No two recessions are the same. They have many root causes and come in many forms. But there are ways to mitigate the pain and still make the necessary investments to drive longer-term growth and build organizational resiliency.

In the recent KPMG Global CEO Outlook survey, 92 percent of CEOs at Canada’s biggest corporations expect a recession within the year. In separate research, KPMG in Canada surveyed 503 small- and medium-sized businesses (SMB) across Canada and found that two thirds also expect a recession.

While most, irrespective of company size, believe it will be mild and last three to six months, almost two thirds (63 percent) of large-company CEOs and 52 percent of SMB leaders say that a recession would upend their anticipated three-year growth plans.

As a result, many have taken steps to batten down the hatches. They have raised prices, trimmed costs, implemented hiring freezes or laid off workers, and postponed digital transformation plans. The risk of course is cutting too deeply or tapping the breaks too hard, making it difficult to not only take advantage of opportunities when they arise but ramp up for a recovery. At worst, it puts them behind the eight-ball compared to more agile competitors and digital leaders.

In some instances, business leaders have had little choice but to delay or postpone digital plans after pushing forward too hard during COVID to adjust to a virtual environment.

Nearly 70 percent of CEOs at the helm of large Canadian companies (with more than $1 billion in annual gross revenues) say they need to address employee burn out before continuing their digital transformation journey. A similar percentage are pressing pause to manage the associated risk and compliance aspects and six in 10 are doing so because they lack the skilled talent to manage the strategic and operational rollout.

SMB leaders acknowledge that if they don’t invest in digital technologies, they run the risk of losing their competitive edge. They attributed their digital journey challenges to multiple factors including cost, not having the proper skillsets, and deciding on the right technology. There are also workforce challenges. Well over half (57 percent) said they are finding it difficult to recruit engineers, software developers, and data scientists, and 53 percent are considering recruiting from other industries or countries to fill the gap. This is no different in the aerospace and defence industry.

Achieving sustainable efficiencies

Seven in 10 SMB leaders said the main goal of their technology investment is to reduce their operating costs.

While operational efficiency should always be top of mind, cost optimization to ensure stability and fund future investments, such as digital transformation and customer experience, is of paramount importance with the likelihood of a recession as well as continued geopolitical uncertainty on the horizon.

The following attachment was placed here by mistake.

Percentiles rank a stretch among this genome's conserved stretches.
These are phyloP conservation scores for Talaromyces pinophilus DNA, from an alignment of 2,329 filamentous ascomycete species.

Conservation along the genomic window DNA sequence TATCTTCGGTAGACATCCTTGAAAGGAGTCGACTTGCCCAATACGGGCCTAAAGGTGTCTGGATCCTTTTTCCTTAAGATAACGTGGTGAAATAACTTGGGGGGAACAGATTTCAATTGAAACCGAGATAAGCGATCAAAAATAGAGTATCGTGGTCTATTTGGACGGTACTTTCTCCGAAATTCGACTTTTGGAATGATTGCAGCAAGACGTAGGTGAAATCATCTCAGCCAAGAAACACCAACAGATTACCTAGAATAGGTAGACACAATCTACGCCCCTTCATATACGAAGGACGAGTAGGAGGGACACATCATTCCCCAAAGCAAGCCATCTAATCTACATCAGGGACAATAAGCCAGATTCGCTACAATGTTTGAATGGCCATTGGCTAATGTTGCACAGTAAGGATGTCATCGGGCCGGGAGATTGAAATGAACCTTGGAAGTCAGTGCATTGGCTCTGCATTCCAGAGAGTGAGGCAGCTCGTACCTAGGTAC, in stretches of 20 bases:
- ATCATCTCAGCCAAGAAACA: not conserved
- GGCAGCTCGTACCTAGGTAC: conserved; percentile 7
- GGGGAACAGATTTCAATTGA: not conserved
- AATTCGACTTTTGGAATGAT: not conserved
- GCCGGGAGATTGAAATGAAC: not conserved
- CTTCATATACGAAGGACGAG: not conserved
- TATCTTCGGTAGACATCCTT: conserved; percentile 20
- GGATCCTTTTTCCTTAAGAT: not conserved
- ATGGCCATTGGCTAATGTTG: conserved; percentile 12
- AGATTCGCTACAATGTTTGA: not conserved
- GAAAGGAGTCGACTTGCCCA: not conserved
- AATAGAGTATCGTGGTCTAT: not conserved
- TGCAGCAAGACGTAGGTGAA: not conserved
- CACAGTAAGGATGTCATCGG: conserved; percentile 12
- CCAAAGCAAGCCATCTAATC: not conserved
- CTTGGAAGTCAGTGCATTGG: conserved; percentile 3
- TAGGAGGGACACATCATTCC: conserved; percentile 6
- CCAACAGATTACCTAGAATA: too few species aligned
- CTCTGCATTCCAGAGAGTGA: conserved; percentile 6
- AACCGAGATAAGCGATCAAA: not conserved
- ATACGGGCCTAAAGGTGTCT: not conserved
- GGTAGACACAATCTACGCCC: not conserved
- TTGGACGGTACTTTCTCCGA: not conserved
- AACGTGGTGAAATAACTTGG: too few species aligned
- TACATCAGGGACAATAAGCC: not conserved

The current environment provides an opportunity to evaluate overall efficiency through what is known as a ‘rapid assessment exercise’ that identifies inefficiencies and unnecessary complexity in the organization’s operating model. Through ‘value realization’, companies can uncover sustainable efficiencies in how the business operates and how work gets done.

It’s not only about cutting costs solely to increase profit margins. It’s also about achieving operational excellence by identifying and implementing efficiencies that are sustainable, that is, they last. This is hugely important in a highly competitive industry like aerospace and defence in which winning and fulfilling contracts can hinge on price.

And, when companies attain sustainable efficiencies in their operations, the cost savings can be redeployed to support more strategic initiatives. That means investing in skilled labour and/or the digital tools and technologies that distinguish leaders from the pack.

Every dollar in cost savings counts when the economy turns south. And every dollar in cost savings in good times helps build resiliency that much more.

Eight in 10 CEOs at large Canadian companies told KPMG they are placing more capital investment in buying new technology, up 12 percentage points from last year.

When SMBs were asked what their most-important strategy is to achieve their three-year growth objectives, investing in digital technologies came second only behind organic growth, defined as investments in innovation, research and development, new products, and recruiting talent.

From improving data and analytics capabilities and visibility and traceability in supply chains to investing in additive manufacturing, connected machinery, more automation, or experimenting with augmented reality and the metaverse, the age of digital technology is marching forward at a fast pace.

That in and of itself requires a shift in mindset.

Peter Drucker said it best, “The greatest danger in times of turbulence is not the turbulence – it is to act with yesterday’s logic.”

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